With his sophomore record Waging Peace, Alex Williams confirms an artistic truth: Eventually, you have to kill your idols. As a student at Nashville’s Belmont University, he was seduced by the music and accompanying myth of the outlaw country movement, dropping everything when he was introduced to Willie Nelson, Waylon Jennings, and Billy Joe Shaver. The grit and gristle desperado sneer provided a no-nonsense alternative to the Ratt and Cinderella soundtrack of his youth. “I had just recently discovered and fell in love with all of the records from the ’70s Progressive Country era,” Williams says, “It just sounded so fresh and real and really struck a chord with me like it has with a lot of musicians.”
In 2017, he released his debut, Better than Myself, a good time of a record that captures the young traditionalist at his most headstrong and hellraising. “Little Too Stoned,” the album’s rowdiest, most unapologetic bacchanal, affirms Williams as the life of the party, but as time and tours took their toll, he began to understand what Waylon had in mind when he asked, “Don’t You Think This Outlaw Bit’s Done Got Out Of Hand?”
Music histories are littered with Icarus-types whose epitaphs read “Too much, too soon.” Williams was wise enough to shake the anxiety of influence, a struggle that he chronicles in Waging Peace: “It was that typical rock-star thing, traveling around and thinking ‘cool’ is the same as being reckless. I did it for a lot of years … Until one night, and I’m still trying to process. I wasn’t that person then– and I’m definitely not now– and Waging Peace is just about trying to make peace with yourself.”
Make no mistake– Waging Peace isn’t a come-to-Jesus feel-good affair or the fragile, insular pandemic record we’ve come to expect. Williams is still making music for armadillo types and much of the album kicks. Outlaw country is rife with manifestos, with tough opener “No Reservations” giving the genre another classic headstrong declaration. He’s still the badass wayfarer, but he’s also at the wheel, calling the shots, acting as his own compass. Williams is further down the road in the seat-of-your-pants “Double Nickel”, another sonic travelogue that finds Williams and his band, again and again, pulling off the impossible– making it to the next show in the nick of time. It’s an impossible way to live, but Williams has found his home on the open road.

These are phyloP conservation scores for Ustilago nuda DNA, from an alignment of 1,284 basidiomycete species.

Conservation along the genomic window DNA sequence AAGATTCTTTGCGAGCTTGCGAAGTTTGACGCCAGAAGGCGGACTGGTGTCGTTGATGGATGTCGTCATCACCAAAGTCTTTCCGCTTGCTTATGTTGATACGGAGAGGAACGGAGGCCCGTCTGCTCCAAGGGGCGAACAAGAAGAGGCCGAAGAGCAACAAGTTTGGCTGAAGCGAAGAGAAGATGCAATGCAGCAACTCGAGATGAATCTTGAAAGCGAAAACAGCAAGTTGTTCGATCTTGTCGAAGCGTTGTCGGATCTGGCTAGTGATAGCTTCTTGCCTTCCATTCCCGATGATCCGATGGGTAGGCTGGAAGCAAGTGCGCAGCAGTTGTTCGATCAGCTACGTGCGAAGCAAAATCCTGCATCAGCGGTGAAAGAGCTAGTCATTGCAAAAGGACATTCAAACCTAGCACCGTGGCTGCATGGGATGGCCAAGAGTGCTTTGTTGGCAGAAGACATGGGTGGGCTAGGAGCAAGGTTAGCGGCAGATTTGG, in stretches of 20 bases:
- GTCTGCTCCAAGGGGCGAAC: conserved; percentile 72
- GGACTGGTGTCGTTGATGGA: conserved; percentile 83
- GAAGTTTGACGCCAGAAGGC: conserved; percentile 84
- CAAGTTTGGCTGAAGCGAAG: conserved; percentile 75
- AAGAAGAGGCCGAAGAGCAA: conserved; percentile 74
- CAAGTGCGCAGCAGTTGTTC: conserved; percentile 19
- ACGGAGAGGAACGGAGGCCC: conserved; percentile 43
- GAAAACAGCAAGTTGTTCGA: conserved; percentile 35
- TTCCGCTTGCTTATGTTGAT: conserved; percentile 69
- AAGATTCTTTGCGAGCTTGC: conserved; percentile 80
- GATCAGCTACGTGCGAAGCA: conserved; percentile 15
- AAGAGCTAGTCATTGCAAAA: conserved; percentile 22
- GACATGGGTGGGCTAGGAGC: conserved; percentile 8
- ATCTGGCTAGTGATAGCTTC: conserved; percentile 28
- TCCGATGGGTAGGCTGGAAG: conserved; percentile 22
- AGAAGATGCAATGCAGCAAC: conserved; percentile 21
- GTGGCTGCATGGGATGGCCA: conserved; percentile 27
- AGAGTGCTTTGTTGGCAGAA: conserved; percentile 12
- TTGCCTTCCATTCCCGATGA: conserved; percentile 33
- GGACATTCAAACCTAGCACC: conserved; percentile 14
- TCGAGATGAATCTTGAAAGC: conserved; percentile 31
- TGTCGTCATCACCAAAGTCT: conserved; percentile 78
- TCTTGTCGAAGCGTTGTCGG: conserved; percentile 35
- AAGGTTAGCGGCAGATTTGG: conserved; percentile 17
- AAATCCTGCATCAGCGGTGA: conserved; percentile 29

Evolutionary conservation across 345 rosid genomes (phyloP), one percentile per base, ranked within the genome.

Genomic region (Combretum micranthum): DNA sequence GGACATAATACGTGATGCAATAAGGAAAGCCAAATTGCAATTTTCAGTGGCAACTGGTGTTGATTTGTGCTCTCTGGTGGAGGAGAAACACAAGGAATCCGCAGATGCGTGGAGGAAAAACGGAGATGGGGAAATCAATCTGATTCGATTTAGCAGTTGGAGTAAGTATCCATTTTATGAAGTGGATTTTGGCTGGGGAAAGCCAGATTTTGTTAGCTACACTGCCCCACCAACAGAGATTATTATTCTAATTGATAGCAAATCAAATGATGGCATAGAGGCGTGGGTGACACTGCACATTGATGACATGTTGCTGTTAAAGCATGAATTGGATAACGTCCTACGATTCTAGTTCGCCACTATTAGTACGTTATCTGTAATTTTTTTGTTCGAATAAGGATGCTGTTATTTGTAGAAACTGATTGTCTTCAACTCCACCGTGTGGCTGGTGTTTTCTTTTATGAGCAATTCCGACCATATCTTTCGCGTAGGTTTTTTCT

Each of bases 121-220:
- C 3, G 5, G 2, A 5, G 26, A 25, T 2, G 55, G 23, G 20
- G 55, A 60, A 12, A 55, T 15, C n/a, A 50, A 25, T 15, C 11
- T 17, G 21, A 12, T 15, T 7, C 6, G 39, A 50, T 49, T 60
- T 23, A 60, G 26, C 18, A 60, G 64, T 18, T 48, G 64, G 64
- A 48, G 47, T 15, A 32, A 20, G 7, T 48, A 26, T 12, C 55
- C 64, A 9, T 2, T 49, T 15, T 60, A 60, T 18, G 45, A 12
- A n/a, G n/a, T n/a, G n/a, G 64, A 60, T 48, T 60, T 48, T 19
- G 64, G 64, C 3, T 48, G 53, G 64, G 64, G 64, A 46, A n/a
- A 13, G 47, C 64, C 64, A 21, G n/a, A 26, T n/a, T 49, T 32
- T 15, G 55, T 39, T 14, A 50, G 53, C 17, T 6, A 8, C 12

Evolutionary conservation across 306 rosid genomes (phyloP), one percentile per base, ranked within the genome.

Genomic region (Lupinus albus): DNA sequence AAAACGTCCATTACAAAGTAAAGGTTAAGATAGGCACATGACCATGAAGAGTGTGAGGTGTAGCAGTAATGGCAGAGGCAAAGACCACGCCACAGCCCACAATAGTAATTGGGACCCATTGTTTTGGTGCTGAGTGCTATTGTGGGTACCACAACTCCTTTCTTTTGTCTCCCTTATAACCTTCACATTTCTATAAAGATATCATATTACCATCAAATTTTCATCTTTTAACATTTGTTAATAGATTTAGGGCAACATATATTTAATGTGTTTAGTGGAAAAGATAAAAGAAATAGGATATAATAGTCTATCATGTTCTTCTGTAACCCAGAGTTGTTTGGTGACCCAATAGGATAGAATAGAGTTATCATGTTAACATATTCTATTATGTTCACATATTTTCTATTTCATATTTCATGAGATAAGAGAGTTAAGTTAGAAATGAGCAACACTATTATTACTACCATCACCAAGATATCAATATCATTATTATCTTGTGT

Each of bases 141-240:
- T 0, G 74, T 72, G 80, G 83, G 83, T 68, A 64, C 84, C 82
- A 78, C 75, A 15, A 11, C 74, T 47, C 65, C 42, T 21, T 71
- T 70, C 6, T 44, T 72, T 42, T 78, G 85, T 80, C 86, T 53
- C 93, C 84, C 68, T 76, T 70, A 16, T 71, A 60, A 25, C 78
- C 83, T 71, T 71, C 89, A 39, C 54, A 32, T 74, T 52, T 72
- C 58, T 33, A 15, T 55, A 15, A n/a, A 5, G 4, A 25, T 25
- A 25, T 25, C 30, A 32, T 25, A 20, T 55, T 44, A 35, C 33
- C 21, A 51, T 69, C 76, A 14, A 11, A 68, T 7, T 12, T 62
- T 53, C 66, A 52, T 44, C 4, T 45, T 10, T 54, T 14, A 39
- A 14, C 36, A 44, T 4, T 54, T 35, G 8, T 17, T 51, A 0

Elsewhere, Williams reminds us that the best progressive country doesn’t succeed because of its brawn or bluster. Instead, there’s a substance at its core, a lyrical sophistication that deserves attention. It’s this heft and honesty, after all, that separated the original outlaws from their more polished counterparts. In the album’s more tender moments, Alex stands front and center, acknowledging his transgressions. These are songs of accountability. Consider “Rock Bottom”, where he wonders, “I don’t know why the darkest roads are the easy ones to follow”; or “Higher Road”, where he’s been “stoned and alone” with the realization that change isn’t instantaneous, that healing takes time. In “The Struggle”, Williams dismisses one-hit-wonder complacency as he celebrates the value of hard-won victories. At his most self-aware, Alex confronts his biggest enemy—himself—on the title track. There is ownership, but also a search for closure: “It’s a long hard lesson to remember what’s done is done.” And while it’s difficult to forgive ourselves, he reminds us that “the chance to change is never lost.”
With Waging Peace, Williams pulls himself back from the precipice, understanding that renegade autonomy requires integrity; otherwise, you’re fulfilling Behind the Music cliches. He’s lived under the sway of his heroes and history, as he sings on “Old Before My Time”, the album’s standout track, but he’s come to understand that outlaw doesn’t have to mean outlandish. It’s easy to romanticize the myth of the tortured artist and even its trappings– the substance abuse, the death wish– but Alex Williams has managed to escape the burden of history and avoid the spring break freeze-frame of his debut.